One-night stands ruin your fundraising

Written by
Reinier Spruit
Added
June 02, 2012
‘Originally, a one-night stand was a single theatre performance, usually by a guest performer(s) on tour, as opposed to an on-going engagement. Today, however, the term is more commonly applied to a single sexual encounter, an example of casual sex, in which neither participant has any intention or expectation of a long-term sexual or romantic relationship.’ (Source: Wikipedia.)

I hope I have caught your attention. Sex usually does, so you’re probably still reading. In this article a one-night stand opposes the long-term focus in fundraising, which is trying to engage in meaningful and lasting supporter relationships.

It seems like many fundraising programmes are missing a long-term angle. There is too much focus on one-night stands. Or at least, lasting relationships with our supporters are not the centre of our attention which is where they should be.

Fundraising is (often) not about short-term successes. Sure, you can use windows of opportunity when you see them, but the ultimate goal is to set up a lasting relationship, which will result in more funding over time with less cost. I doubt that there are many fundraisers who would disagree with this. However, if you take a look at your fundraising programme, in many cases, the long-term focus is missing.

In direct debit acquisition programmes, our aim is to ensure that donors support the organisation for at least one year and it is vital that we monitor attrition rates for the first year. Yet I see many Excel spread sheets that exclude this information. When you take into account the percentage of donors that cancel their direct debits after the first year, your ROI can change dramatically.

Essentially, a projection of the ROI of a fundraising campaign without first year attrition rates says absolutely nothing. Often external agencies that try to pitch you a new campaign leave out these rates when they present you with the projected first year returns. And now you know why.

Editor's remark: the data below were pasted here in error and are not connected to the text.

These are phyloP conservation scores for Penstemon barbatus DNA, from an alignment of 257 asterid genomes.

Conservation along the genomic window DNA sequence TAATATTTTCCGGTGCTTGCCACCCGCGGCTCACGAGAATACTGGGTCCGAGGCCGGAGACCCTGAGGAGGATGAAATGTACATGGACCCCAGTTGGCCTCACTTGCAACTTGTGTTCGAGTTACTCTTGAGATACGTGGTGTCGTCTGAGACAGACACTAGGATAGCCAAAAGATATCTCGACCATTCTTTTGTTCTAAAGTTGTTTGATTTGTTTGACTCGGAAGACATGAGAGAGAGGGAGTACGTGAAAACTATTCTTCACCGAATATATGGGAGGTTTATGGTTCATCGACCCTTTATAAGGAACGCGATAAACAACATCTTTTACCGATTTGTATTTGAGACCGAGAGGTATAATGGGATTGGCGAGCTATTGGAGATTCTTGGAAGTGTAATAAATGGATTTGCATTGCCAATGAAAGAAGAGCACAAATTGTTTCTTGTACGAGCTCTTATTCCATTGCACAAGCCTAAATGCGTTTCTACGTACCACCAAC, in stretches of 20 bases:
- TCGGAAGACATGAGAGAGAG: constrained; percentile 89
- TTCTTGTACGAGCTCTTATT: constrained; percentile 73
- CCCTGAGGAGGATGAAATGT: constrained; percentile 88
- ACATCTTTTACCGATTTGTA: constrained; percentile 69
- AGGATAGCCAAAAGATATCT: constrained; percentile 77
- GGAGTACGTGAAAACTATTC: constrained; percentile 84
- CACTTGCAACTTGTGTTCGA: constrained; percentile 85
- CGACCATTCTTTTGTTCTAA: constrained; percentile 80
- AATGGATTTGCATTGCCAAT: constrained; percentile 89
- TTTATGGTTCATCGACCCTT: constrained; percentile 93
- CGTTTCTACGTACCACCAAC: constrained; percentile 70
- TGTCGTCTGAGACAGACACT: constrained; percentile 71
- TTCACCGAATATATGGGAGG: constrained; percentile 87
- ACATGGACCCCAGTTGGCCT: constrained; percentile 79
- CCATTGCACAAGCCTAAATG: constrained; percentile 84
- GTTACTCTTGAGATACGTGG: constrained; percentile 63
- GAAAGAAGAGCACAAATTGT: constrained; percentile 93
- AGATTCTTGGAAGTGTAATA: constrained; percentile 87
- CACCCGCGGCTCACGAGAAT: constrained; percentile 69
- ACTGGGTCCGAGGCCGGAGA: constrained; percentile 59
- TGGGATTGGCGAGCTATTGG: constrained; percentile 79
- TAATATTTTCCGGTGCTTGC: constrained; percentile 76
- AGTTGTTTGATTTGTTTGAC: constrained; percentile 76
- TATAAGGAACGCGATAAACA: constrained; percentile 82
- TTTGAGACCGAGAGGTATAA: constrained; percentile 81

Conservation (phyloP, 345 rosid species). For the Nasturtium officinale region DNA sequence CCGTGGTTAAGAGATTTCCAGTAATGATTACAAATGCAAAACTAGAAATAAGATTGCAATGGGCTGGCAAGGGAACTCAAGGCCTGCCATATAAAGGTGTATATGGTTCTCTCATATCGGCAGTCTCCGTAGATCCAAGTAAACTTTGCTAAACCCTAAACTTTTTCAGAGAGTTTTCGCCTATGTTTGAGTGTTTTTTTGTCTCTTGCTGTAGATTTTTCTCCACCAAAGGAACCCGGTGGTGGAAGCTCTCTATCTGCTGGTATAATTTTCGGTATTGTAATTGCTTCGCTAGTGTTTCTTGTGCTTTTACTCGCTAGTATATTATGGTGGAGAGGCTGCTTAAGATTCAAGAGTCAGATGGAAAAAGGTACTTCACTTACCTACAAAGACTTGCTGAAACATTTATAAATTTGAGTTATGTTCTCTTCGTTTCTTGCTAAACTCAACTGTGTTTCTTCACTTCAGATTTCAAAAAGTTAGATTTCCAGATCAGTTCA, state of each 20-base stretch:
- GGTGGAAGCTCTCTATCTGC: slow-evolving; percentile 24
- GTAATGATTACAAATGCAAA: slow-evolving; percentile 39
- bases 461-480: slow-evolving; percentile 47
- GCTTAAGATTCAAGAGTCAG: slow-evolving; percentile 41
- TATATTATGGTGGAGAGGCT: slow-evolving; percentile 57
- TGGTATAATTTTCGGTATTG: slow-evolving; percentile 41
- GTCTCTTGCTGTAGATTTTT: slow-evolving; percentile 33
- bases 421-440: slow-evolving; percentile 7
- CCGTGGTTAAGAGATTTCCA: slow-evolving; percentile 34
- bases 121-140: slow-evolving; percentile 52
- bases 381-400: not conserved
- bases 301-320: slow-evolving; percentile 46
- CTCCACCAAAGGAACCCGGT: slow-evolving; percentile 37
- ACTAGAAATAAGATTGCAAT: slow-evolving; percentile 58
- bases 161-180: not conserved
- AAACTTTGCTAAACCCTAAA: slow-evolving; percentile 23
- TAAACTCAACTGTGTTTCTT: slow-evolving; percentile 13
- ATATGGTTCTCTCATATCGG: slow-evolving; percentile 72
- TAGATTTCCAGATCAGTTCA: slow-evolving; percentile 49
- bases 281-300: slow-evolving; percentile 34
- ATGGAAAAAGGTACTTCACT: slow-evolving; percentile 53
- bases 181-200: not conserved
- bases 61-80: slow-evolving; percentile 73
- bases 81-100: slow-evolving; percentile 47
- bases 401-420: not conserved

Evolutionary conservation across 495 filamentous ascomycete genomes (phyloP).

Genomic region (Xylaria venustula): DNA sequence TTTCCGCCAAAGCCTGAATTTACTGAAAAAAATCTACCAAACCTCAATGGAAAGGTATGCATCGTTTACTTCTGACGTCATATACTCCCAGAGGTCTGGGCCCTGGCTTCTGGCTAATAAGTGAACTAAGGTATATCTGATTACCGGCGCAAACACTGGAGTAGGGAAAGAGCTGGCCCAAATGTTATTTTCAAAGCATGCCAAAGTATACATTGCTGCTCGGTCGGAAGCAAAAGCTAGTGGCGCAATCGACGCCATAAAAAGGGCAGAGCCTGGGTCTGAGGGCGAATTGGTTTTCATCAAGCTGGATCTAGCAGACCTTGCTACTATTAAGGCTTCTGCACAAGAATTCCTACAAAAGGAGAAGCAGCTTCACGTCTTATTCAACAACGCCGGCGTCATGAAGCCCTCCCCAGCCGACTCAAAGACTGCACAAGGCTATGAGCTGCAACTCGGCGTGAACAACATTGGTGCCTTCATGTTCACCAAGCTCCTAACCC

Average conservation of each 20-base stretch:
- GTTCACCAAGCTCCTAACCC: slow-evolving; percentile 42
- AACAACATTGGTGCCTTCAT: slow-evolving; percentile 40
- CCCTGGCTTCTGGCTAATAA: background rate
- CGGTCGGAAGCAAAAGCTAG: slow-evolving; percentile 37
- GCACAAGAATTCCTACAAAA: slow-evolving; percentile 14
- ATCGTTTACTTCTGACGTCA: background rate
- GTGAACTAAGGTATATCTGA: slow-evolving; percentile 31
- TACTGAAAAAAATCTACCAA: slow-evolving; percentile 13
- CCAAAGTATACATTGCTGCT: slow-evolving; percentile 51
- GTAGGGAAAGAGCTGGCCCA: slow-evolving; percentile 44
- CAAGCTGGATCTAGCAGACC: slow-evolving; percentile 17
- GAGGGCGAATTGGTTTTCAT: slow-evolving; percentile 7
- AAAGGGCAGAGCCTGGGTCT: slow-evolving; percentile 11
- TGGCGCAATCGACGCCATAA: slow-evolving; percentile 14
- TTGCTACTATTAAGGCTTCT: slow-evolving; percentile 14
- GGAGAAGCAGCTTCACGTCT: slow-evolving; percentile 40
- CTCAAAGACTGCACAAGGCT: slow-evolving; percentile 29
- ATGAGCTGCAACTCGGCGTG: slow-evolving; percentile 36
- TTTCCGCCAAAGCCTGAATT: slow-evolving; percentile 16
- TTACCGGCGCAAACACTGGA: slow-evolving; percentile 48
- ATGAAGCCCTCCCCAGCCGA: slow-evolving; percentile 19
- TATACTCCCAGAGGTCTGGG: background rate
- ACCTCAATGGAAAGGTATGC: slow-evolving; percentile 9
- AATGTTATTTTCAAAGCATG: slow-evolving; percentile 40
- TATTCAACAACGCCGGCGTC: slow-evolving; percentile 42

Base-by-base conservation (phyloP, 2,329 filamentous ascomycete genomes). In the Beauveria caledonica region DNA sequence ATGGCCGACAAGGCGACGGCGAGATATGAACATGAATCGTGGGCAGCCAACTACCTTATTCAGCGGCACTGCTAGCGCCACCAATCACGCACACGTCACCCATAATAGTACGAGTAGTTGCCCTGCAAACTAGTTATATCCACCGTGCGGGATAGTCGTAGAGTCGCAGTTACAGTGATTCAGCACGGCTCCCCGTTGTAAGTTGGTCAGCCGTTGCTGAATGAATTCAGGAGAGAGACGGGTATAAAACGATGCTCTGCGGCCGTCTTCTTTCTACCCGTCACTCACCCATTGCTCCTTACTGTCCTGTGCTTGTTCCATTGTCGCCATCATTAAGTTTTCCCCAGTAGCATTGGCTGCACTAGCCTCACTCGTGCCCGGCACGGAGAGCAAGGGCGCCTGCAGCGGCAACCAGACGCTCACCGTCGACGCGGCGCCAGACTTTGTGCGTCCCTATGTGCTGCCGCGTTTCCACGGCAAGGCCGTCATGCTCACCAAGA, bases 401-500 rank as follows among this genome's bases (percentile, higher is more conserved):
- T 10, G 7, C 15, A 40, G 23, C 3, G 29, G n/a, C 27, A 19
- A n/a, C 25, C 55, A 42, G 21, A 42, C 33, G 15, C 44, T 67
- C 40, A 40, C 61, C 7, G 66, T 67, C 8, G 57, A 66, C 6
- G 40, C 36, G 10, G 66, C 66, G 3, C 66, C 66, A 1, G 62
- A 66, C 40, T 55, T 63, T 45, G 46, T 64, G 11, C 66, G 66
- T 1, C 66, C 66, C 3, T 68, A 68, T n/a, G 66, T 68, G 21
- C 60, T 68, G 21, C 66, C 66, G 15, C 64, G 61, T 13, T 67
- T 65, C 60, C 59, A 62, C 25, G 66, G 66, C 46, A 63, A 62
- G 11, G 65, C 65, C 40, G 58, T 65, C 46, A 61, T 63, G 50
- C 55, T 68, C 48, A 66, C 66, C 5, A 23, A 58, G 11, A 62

But, then we move on to the following years. Do you project these figures as well? It’s possible that first year ROI could be better for project A than project B. However, project B could still be a better acquisition tool if you take longer-term variables into account.

Example: the attrition rate for project A is 30 per cent in year one and then remains 30 per cent in years two and three. The attrition rate for project B from year one to three goes from 40 per cent to 15 per cent, to five per cent. In other words, after three years, project A has only 10 per cent of supporters left and project B has 40 per cent while, at a glance at the first year, project A seems better.

So, the ROI should be projected into the future (I’d say at least three years) to make sure you’re making the most efficient investment. And maybe even more important: acquisition programmes should be reported on a few years down the line. How many of your donors recruited three years ago in your direct dialogue campaign are still with you? This is the information you can use in your long-term projections.

But we can also see a lack of long-term focus in ‘warm’ campaigns. Strangely enough many fundraisers project and report upgrade or re-activation telemarketing campaigns only for the first year. Wouldn’t it be interesting to know what the effect is on the long term? Usually an upgrade campaign increases retention, but what if that is not the case for your nonprofit? And if you reactivate your lapsed donors, do you keep track of them, or do they receive the same supporter communication they didn’t find very interesting the first time they went down that road? That can’t be right…

If we don’t focus on the long term, we can’t expect supporters to stay with us for the long term. We need to make decisions right now that will be the basis for our relationship in the future. We need to gather the data to support these decisions. We need to be prepared for better and worse. Focusing on a one-night stand leads to decisions that shorten the relationships with our supporters. In fact, you don’t even start a relationship.

My guess is that in your daily life, you also prefer meaningful and long-lasting relationships to one-night stands? (You don’t need to answer this one, but I would like to hear if this article was useful for you.)

This article was originally published on 101 Fundraising crowd blog.

About the author: Reinier Spruit

Reinier Spruit

Reinier Spruit has been in love with fundraising since 2001. Ever since, he’s kept trying to improve his own fundraising skills and those of others. He's also the founder of 101fundraising, the crowdblog on fundraising.

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